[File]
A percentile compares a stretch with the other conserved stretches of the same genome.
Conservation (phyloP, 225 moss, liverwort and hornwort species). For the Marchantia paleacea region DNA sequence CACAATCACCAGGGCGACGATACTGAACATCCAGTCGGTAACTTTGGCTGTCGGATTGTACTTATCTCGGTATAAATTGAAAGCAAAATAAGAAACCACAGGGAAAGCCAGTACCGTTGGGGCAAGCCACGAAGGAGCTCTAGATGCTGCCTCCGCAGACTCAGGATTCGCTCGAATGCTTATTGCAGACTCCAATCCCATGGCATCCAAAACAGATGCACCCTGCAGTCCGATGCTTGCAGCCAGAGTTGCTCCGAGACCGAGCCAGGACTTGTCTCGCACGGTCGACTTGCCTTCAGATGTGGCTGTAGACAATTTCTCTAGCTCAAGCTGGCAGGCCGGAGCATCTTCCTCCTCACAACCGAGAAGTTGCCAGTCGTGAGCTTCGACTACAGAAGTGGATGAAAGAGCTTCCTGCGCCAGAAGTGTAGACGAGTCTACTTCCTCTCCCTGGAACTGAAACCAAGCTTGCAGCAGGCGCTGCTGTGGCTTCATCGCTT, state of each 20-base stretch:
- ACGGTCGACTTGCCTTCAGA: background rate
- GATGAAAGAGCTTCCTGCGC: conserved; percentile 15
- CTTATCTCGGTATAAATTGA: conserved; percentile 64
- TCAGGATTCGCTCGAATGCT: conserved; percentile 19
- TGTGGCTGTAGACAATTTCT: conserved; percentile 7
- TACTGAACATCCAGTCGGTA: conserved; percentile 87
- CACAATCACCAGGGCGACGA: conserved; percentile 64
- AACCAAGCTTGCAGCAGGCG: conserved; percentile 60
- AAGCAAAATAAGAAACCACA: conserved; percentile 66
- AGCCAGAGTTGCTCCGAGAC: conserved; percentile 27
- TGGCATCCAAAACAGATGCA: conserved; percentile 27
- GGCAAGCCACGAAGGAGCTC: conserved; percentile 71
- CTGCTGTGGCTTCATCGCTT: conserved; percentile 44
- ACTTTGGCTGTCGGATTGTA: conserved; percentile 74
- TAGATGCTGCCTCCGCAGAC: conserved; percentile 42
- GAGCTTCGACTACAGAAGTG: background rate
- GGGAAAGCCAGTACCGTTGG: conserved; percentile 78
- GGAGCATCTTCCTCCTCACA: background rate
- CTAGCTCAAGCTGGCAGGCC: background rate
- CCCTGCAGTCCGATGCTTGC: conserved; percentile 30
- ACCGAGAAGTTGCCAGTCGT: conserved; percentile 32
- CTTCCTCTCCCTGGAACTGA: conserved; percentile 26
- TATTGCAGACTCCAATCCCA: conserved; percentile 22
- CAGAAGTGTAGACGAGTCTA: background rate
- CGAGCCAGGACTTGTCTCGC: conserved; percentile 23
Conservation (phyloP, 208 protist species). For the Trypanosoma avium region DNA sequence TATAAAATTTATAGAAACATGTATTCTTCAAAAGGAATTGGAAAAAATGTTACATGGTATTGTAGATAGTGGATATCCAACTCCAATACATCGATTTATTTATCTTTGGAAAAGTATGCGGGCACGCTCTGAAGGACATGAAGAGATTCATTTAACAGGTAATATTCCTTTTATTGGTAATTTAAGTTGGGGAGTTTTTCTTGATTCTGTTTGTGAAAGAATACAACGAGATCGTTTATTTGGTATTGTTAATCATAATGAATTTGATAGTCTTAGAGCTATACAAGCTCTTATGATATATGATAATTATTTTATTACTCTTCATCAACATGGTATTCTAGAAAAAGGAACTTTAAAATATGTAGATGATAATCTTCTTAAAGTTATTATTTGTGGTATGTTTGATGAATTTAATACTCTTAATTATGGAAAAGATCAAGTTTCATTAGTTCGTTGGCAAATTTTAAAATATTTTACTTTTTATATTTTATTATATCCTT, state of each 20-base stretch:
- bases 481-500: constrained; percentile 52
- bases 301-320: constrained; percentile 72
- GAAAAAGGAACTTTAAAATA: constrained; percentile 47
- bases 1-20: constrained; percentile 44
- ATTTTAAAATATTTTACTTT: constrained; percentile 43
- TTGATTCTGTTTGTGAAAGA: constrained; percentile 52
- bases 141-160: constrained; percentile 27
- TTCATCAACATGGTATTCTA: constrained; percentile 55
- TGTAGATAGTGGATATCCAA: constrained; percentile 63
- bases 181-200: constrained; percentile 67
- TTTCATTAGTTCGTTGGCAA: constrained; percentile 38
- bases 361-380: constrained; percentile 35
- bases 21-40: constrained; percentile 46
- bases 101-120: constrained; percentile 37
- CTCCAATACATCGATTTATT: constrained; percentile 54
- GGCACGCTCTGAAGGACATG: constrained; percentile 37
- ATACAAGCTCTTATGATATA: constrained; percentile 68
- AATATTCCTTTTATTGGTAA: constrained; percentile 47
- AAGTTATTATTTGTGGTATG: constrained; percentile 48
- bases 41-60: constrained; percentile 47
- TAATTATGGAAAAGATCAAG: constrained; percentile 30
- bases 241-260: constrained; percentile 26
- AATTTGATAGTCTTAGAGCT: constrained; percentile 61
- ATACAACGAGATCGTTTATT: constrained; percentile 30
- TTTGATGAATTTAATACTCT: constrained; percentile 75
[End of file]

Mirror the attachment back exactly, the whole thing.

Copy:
A percentile compares a stretch with the other conserved stretches of the same genome.
Conservation (phyloP, 225 moss, liverwort and hornwort species). For the Marchantia paleacea region DNA sequence CACAATCACCAGGGCGACGATACTGAACATCCAGTCGGTAACTTTGGCTGTCGGATTGTACTTATCTCGGTATAAATTGAAAGCAAAATAAGAAACCACAGGGAAAGCCAGTACCGTTGGGGCAAGCCACGAAGGAGCTCTAGATGCTGCCTCCGCAGACTCAGGATTCGCTCGAATGCTTATTGCAGACTCCAATCCCATGGCATCCAAAACAGATGCACCCTGCAGTCCGATGCTTGCAGCCAGAGTTGCTCCGAGACCGAGCCAGGACTTGTCTCGCACGGTCGACTTGCCTTCAGATGTGGCTGTAGACAATTTCTCTAGCTCAAGCTGGCAGGCCGGAGCATCTTCCTCCTCACAACCGAGAAGTTGCCAGTCGTGAGCTTCGACTACAGAAGTGGATGAAAGAGCTTCCTGCGCCAGAAGTGTAGACGAGTCTACTTCCTCTCCCTGGAACTGAAACCAAGCTTGCAGCAGGCGCTGCTGTGGCTTCATCGCTT, state of each 20-base stretch:
- ACGGTCGACTTGCCTTCAGA: background rate
- GATGAAAGAGCTTCCTGCGC: conserved; percentile 15
- CTTATCTCGGTATAAATTGA: conserved; percentile 64
- TCAGGATTCGCTCGAATGCT: conserved; percentile 19
- TGTGGCTGTAGACAATTTCT: conserved; percentile 7
- TACTGAACATCCAGTCGGTA: conserved; percentile 87
- CACAATCACCAGGGCGACGA: conserved; percentile 64
- AACCAAGCTTGCAGCAGGCG: conserved; percentile 60
- AAGCAAAATAAGAAACCACA: conserved; percentile 66
- AGCCAGAGTTGCTCCGAGAC: conserved; percentile 27
- TGGCATCCAAAACAGATGCA: conserved; percentile 27
- GGCAAGCCACGAAGGAGCTC: conserved; percentile 71
- CTGCTGTGGCTTCATCGCTT: conserved; percentile 44
- ACTTTGGCTGTCGGATTGTA: conserved; percentile 74
- TAGATGCTGCCTCCGCAGAC: conserved; percentile 42
- GAGCTTCGACTACAGAAGTG: background rate
- GGGAAAGCCAGTACCGTTGG: conserved; percentile 78
- GGAGCATCTTCCTCCTCACA: background rate
- CTAGCTCAAGCTGGCAGGCC: background rate
- CCCTGCAGTCCGATGCTTGC: conserved; percentile 30
- ACCGAGAAGTTGCCAGTCGT: conserved; percentile 32
- CTTCCTCTCCCTGGAACTGA: conserved; percentile 26
- TATTGCAGACTCCAATCCCA: conserved; percentile 22
- CAGAAGTGTAGACGAGTCTA: background rate
- CGAGCCAGGACTTGTCTCGC: conserved; percentile 23
Conservation (phyloP, 208 protist species). For the Trypanosoma avium region DNA sequence TATAAAATTTATAGAAACATGTATTCTTCAAAAGGAATTGGAAAAAATGTTACATGGTATTGTAGATAGTGGATATCCAACTCCAATACATCGATTTATTTATCTTTGGAAAAGTATGCGGGCACGCTCTGAAGGACATGAAGAGATTCATTTAACAGGTAATATTCCTTTTATTGGTAATTTAAGTTGGGGAGTTTTTCTTGATTCTGTTTGTGAAAGAATACAACGAGATCGTTTATTTGGTATTGTTAATCATAATGAATTTGATAGTCTTAGAGCTATACAAGCTCTTATGATATATGATAATTATTTTATTACTCTTCATCAACATGGTATTCTAGAAAAAGGAACTTTAAAATATGTAGATGATAATCTTCTTAAAGTTATTATTTGTGGTATGTTTGATGAATTTAATACTCTTAATTATGGAAAAGATCAAGTTTCATTAGTTCGTTGGCAAATTTTAAAATATTTTACTTTTTATATTTTATTATATCCTT, state of each 20-base stretch:
- bases 481-500: constrained; percentile 52
- bases 301-320: constrained; percentile 72
- GAAAAAGGAACTTTAAAATA: constrained; percentile 47
- bases 1-20: constrained; percentile 44
- ATTTTAAAATATTTTACTTT: constrained; percentile 43
- TTGATTCTGTTTGTGAAAGA: constrained; percentile 52
- bases 141-160: constrained; percentile 27
- TTCATCAACATGGTATTCTA: constrained; percentile 55
- TGTAGATAGTGGATATCCAA: constrained; percentile 63
- bases 181-200: constrained; percentile 67
- TTTCATTAGTTCGTTGGCAA: constrained; percentile 38
- bases 361-380: constrained; percentile 35
- bases 21-40: constrained; percentile 46
- bases 101-120: constrained; percentile 37
- CTCCAATACATCGATTTATT: constrained; percentile 54
- GGCACGCTCTGAAGGACATG: constrained; percentile 37
- ATACAAGCTCTTATGATATA: constrained; percentile 68
- AATATTCCTTTTATTGGTAA: constrained; percentile 47
- AAGTTATTATTTGTGGTATG: constrained; percentile 48
- bases 41-60: constrained; percentile 47
- TAATTATGGAAAAGATCAAG: constrained; percentile 30
- bases 241-260: constrained; percentile 26
- AATTTGATAGTCTTAGAGCT: constrained; percentile 61
- ATACAACGAGATCGTTTATT: constrained; percentile 30
- TTTGATGAATTTAATACTCT: constrained; percentile 75